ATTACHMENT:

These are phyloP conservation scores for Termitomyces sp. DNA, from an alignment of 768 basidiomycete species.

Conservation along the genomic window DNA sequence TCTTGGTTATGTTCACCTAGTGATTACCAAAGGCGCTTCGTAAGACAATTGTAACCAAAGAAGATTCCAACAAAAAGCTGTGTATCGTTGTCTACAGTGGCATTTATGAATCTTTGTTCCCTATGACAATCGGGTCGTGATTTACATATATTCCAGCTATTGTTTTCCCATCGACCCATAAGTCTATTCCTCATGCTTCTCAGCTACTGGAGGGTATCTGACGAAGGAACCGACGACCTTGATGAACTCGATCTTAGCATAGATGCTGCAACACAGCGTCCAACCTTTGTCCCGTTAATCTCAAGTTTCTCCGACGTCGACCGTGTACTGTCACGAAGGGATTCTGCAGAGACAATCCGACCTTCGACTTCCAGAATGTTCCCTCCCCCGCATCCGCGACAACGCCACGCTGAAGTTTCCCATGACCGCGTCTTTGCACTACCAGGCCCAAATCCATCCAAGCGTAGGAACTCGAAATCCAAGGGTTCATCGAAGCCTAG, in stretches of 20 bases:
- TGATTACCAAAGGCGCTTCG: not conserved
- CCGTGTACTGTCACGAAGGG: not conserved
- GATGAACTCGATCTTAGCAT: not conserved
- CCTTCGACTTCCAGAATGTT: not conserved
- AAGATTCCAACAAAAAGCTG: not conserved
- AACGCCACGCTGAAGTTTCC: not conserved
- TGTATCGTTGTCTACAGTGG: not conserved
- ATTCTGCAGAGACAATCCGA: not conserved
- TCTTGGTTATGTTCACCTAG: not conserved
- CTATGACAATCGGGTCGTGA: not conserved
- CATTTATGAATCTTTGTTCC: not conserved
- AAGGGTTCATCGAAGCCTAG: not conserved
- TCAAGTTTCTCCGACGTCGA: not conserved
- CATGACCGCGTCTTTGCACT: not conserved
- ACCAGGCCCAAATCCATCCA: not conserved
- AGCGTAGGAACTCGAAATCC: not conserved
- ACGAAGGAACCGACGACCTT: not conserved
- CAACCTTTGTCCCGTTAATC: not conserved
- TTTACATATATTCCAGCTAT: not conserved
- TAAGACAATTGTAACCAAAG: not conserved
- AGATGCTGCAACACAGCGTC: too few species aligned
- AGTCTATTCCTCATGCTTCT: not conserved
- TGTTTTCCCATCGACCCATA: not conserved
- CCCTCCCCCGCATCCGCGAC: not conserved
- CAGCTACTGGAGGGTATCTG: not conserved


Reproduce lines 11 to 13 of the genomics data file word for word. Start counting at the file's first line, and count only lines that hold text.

- TCTTGGTTATGTTCACCTAG: not conserved
- CTATGACAATCGGGTCGTGA: not conserved
- CATTTATGAATCTTTGTTCC: not conserved